The PGA Tour, whose playing arena is outdoors on sprawling courses, was in a distinct minority of sports that planned to continue to compete. Tour commissioner Jay Monahan conceded that plan could change at any time, saying, “This is an incredibly fluid and dynamic situation. We’re committed to being responsible, thoughtful and transparent with our decision process.”

Conditions changed. Hard questions were asked. Should golf march on or not? Does playing on a big outdoor canvas really make it any safer for spectators, who nonetheless get bunched together near gallery ropes and in grandstands and luxury suites?

English golfer Lee Westwood, who did not compete here this week, sent out this tweet after the initial proposal to continue play without fans: “Considering the approach of other sports in the U.S., I’m surprised how little the PGA Tour are doing. I know we don’t play in a confined arena but surely our age range of fans are more susceptible. European Tour have postponed events in August already.”

Taiwan’s C.T. Pan was in the Players field but withdrew Thursday because of virus fears. He played college golf at Washington in Seattle, near where the coronavirus has struck especially hard.

“I’m probably the only one not playing,” Pan tweeted. “Same as the number of hand sanitizers in the clubhouse, locker and dining.”

No one knows where this pandemic is going. No one knows what to expect next. An estimated 50,000 coronavirus patients already have recovered without the help of vaccines, but what does that really mean? Actor Tom Hanks and his wife became the first celebrity patients. They reportedly already are recovering. The script is changing fast, and today’s plan can quickly turn into tomorrow’s fishwrap.

We can agree on one thing, however: golf’s place in the world.

“What we’re doing is insignificant compared to what’s happening out there,” said Northern Ireland’s Graeme McDowell, a former U.S. Open champion. “It’s difficult to know what to say because sport is insignificant compared to what we’re dealing with. We’re so insulated, and in the moment, we think, This is such a major golf tournament. We need to play, and this is what we practice and play for. But we’re talking about a major global problem. At the end of day, professional sport means nothing in the lens of making the world safe again.”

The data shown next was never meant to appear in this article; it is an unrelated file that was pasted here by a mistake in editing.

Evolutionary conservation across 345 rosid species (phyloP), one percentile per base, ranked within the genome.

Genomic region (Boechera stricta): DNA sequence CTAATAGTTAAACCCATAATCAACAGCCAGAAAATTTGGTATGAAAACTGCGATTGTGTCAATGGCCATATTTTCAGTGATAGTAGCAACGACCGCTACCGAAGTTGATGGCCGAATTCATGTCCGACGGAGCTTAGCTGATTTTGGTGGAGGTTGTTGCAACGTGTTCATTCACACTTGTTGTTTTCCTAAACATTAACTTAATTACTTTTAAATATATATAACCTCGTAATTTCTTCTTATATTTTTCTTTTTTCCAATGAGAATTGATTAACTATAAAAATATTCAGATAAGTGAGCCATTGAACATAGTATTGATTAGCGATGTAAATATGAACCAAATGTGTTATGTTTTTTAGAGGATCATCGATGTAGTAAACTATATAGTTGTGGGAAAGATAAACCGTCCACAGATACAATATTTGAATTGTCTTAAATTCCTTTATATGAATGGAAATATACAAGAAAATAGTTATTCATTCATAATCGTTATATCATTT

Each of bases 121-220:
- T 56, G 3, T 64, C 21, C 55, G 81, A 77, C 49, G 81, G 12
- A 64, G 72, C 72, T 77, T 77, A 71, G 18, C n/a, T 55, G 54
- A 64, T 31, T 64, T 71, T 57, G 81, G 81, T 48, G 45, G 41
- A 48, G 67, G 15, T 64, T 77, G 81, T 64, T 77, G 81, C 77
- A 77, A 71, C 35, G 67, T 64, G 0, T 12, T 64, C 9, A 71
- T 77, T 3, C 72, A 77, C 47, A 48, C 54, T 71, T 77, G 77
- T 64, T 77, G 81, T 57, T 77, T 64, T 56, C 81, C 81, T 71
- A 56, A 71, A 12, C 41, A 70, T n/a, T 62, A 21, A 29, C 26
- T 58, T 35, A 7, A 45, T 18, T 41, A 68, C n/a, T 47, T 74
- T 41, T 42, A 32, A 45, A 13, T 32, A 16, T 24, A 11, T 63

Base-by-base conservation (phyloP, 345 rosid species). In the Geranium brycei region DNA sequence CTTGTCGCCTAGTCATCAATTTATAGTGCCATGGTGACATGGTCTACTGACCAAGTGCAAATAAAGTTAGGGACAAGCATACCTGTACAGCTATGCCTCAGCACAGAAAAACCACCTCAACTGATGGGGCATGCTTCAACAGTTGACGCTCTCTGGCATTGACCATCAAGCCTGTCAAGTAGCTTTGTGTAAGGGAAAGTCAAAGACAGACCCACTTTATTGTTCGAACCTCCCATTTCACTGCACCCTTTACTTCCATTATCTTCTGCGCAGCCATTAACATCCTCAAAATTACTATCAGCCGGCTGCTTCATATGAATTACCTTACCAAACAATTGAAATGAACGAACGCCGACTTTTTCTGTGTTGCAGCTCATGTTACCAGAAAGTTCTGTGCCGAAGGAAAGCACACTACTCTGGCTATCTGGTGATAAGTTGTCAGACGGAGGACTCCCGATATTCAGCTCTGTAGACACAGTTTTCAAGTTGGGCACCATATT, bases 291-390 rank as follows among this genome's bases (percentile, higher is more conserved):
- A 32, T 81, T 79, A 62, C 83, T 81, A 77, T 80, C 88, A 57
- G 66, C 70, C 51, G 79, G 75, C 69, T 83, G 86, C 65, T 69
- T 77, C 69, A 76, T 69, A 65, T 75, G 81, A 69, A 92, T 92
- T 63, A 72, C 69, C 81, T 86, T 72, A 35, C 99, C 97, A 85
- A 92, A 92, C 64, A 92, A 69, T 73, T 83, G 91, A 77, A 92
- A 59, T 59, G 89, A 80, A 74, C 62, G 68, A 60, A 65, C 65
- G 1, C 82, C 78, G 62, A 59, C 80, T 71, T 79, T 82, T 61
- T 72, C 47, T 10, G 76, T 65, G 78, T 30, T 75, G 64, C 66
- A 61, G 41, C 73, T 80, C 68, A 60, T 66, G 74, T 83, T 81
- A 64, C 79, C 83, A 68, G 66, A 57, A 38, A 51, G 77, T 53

McDowell is so right that it seemed almost silly to ask players about their rounds Thursday or consider writing a story about who was leading. For the record, Japan’s Hideki Matsuyama knocked a 3-wood onto the ninth green, his final hole, and made the 24½-foot putt for an eagle that gave him a 9-under 63 and tied the course record (scores). No record-tying 63 has ever gotten less attention, but these are unusual times, as Matsuyama knew.

“Of course, everyone’s concerned about the virus,” he said through a translator. “But I know we’re in good hands. It’s up to us to follow their directions.”

For the PGA Tour, this pandemic is like running into an iceberg and not knowing how bad the damage might be. Maybe it’ll be fixable, or maybe it’ll be like a certain infamous oceanliner. This is uncharted territory for officials, players, media and fans.

“Yeah, we got a text from the Tour saying, ‘Plan on playing Round One as scheduled,’ ” Spieth said. “That’s not sent every Thursday.”

McDowell said he half-expected horns to sound midround and stop play, given the suspension of other professional leagues he’d heard about Wednesday evening.

Monahan ended the daylong speculation with the final decision Thursday night. He was scheduled to meet the media at 8 a.m. EDT Friday here.

Will fans get refunds? That will be announced on the Tour’s website, he said. What about ticket sales, and how might that affect the Tour’s sizable charity contribution? That is under discussion, he said.

There are many moving parts and unintended economic consequences for every decision. Raise your hand if this is the week you’d like to be commissioner of the PGA Tour. Yeah, didn’t think so.

It would have been a very quiet Round Two. Many Tour players supported the initial decision on the grounds that it was better to play without fans than not play at all. In the end, safety concerns overruled everything else.

Project ahead a few more weeks while we wait for the other shoe to drop. Next up is the Masters Tournament. Will it be played or not? There was no word Thursday night from Augusta National Golf Club officials, who run the tournament.

This could be just the beginning, or the beginning of the end, but golf rigs for silent running for the next three-plus weeks. How longer before golf resumes?

No one knows. But the fan who called out to Spieth had it right: We’re gonna miss you guys.